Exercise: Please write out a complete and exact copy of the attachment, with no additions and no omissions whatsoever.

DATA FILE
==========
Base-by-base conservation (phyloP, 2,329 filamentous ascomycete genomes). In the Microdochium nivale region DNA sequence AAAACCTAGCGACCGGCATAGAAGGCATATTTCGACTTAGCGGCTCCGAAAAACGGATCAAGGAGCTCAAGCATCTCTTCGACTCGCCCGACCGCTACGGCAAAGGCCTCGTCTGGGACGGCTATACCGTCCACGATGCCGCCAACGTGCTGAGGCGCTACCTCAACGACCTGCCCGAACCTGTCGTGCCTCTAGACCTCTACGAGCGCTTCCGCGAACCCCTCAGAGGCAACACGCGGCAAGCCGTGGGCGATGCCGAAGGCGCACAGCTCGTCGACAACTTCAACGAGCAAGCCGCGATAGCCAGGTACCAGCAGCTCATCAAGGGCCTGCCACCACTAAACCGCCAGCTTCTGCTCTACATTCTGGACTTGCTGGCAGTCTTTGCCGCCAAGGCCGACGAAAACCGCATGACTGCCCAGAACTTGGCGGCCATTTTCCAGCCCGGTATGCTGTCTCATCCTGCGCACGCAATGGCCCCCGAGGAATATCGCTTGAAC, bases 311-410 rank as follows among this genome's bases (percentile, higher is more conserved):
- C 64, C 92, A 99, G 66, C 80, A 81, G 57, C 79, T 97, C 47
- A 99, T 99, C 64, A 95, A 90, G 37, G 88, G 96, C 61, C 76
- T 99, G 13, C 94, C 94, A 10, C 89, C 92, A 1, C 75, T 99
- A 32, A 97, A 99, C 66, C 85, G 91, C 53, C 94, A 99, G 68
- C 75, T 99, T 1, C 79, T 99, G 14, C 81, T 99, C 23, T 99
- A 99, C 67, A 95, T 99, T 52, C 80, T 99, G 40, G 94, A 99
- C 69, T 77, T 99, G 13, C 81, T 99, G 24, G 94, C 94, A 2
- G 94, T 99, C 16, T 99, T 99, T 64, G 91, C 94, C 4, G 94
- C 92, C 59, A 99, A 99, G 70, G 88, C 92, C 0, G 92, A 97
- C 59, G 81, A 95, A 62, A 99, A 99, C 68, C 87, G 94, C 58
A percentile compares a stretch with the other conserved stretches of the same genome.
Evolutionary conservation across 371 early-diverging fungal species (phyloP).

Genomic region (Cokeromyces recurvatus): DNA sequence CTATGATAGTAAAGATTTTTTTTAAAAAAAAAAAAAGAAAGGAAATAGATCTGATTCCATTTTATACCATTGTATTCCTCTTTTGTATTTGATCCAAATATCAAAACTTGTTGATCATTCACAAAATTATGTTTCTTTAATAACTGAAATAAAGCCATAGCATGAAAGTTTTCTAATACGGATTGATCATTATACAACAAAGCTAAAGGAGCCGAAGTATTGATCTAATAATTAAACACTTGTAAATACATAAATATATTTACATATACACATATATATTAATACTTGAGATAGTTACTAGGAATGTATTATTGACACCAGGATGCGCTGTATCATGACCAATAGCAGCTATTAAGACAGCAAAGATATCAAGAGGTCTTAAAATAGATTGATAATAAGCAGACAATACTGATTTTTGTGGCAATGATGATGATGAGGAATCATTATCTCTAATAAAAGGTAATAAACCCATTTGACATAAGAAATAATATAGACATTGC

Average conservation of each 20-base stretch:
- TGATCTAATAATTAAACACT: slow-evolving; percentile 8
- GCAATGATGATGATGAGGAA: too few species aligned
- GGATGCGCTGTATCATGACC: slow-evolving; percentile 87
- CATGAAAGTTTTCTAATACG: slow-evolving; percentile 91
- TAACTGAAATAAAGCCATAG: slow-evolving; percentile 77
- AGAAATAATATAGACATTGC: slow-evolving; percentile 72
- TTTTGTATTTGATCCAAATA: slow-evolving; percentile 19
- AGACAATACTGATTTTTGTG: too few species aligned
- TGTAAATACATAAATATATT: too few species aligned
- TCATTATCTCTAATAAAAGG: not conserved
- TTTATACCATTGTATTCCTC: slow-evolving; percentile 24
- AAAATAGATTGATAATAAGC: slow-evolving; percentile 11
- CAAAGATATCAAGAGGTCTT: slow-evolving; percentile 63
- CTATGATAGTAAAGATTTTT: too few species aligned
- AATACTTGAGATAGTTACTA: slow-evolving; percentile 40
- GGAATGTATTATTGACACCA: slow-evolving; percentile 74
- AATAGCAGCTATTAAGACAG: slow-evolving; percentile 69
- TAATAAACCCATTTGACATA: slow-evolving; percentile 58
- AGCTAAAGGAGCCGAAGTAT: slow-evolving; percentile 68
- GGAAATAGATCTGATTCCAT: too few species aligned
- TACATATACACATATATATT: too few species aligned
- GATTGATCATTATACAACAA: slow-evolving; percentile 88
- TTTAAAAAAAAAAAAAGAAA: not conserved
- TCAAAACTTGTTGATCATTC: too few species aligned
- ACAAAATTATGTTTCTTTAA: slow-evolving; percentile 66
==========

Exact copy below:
Base-by-base conservation (phyloP, 2,329 filamentous ascomycete genomes). In the Microdochium nivale region DNA sequence AAAACCTAGCGACCGGCATAGAAGGCATATTTCGACTTAGCGGCTCCGAAAAACGGATCAAGGAGCTCAAGCATCTCTTCGACTCGCCCGACCGCTACGGCAAAGGCCTCGTCTGGGACGGCTATACCGTCCACGATGCCGCCAACGTGCTGAGGCGCTACCTCAACGACCTGCCCGAACCTGTCGTGCCTCTAGACCTCTACGAGCGCTTCCGCGAACCCCTCAGAGGCAACACGCGGCAAGCCGTGGGCGATGCCGAAGGCGCACAGCTCGTCGACAACTTCAACGAGCAAGCCGCGATAGCCAGGTACCAGCAGCTCATCAAGGGCCTGCCACCACTAAACCGCCAGCTTCTGCTCTACATTCTGGACTTGCTGGCAGTCTTTGCCGCCAAGGCCGACGAAAACCGCATGACTGCCCAGAACTTGGCGGCCATTTTCCAGCCCGGTATGCTGTCTCATCCTGCGCACGCAATGGCCCCCGAGGAATATCGCTTGAAC, bases 311-410 rank as follows among this genome's bases (percentile, higher is more conserved):
- C 64, C 92, A 99, G 66, C 80, A 81, G 57, C 79, T 97, C 47
- A 99, T 99, C 64, A 95, A 90, G 37, G 88, G 96, C 61, C 76
- T 99, G 13, C 94, C 94, A 10, C 89, C 92, A 1, C 75, T 99
- A 32, A 97, A 99, C 66, C 85, G 91, C 53, C 94, A 99, G 68
- C 75, T 99, T 1, C 79, T 99, G 14, C 81, T 99, C 23, T 99
- A 99, C 67, A 95, T 99, T 52, C 80, T 99, G 40, G 94, A 99
- C 69, T 77, T 99, G 13, C 81, T 99, G 24, G 94, C 94, A 2
- G 94, T 99, C 16, T 99, T 99, T 64, G 91, C 94, C 4, G 94
- C 92, C 59, A 99, A 99, G 70, G 88, C 92, C 0, G 92, A 97
- C 59, G 81, A 95, A 62, A 99, A 99, C 68, C 87, G 94, C 58
A percentile compares a stretch with the other conserved stretches of the same genome.
Evolutionary conservation across 371 early-diverging fungal species (phyloP).

Genomic region (Cokeromyces recurvatus): DNA sequence CTATGATAGTAAAGATTTTTTTTAAAAAAAAAAAAAGAAAGGAAATAGATCTGATTCCATTTTATACCATTGTATTCCTCTTTTGTATTTGATCCAAATATCAAAACTTGTTGATCATTCACAAAATTATGTTTCTTTAATAACTGAAATAAAGCCATAGCATGAAAGTTTTCTAATACGGATTGATCATTATACAACAAAGCTAAAGGAGCCGAAGTATTGATCTAATAATTAAACACTTGTAAATACATAAATATATTTACATATACACATATATATTAATACTTGAGATAGTTACTAGGAATGTATTATTGACACCAGGATGCGCTGTATCATGACCAATAGCAGCTATTAAGACAGCAAAGATATCAAGAGGTCTTAAAATAGATTGATAATAAGCAGACAATACTGATTTTTGTGGCAATGATGATGATGAGGAATCATTATCTCTAATAAAAGGTAATAAACCCATTTGACATAAGAAATAATATAGACATTGC

Average conservation of each 20-base stretch:
- TGATCTAATAATTAAACACT: slow-evolving; percentile 8
- GCAATGATGATGATGAGGAA: too few species aligned
- GGATGCGCTGTATCATGACC: slow-evolving; percentile 87
- CATGAAAGTTTTCTAATACG: slow-evolving; percentile 91
- TAACTGAAATAAAGCCATAG: slow-evolving; percentile 77
- AGAAATAATATAGACATTGC: slow-evolving; percentile 72
- TTTTGTATTTGATCCAAATA: slow-evolving; percentile 19
- AGACAATACTGATTTTTGTG: too few species aligned
- TGTAAATACATAAATATATT: too few species aligned
- TCATTATCTCTAATAAAAGG: not conserved
- TTTATACCATTGTATTCCTC: slow-evolving; percentile 24
- AAAATAGATTGATAATAAGC: slow-evolving; percentile 11
- CAAAGATATCAAGAGGTCTT: slow-evolving; percentile 63
- CTATGATAGTAAAGATTTTT: too few species aligned
- AATACTTGAGATAGTTACTA: slow-evolving; percentile 40
- GGAATGTATTATTGACACCA: slow-evolving; percentile 74
- AATAGCAGCTATTAAGACAG: slow-evolving; percentile 69
- TAATAAACCCATTTGACATA: slow-evolving; percentile 58
- AGCTAAAGGAGCCGAAGTAT: slow-evolving; percentile 68
- GGAAATAGATCTGATTCCAT: too few species aligned
- TACATATACACATATATATT: too few species aligned
- GATTGATCATTATACAACAA: slow-evolving; percentile 88
- TTTAAAAAAAAAAAAAGAAA: not conserved
- TCAAAACTTGTTGATCATTC: too few species aligned
- ACAAAATTATGTTTCTTTAA: slow-evolving; percentile 66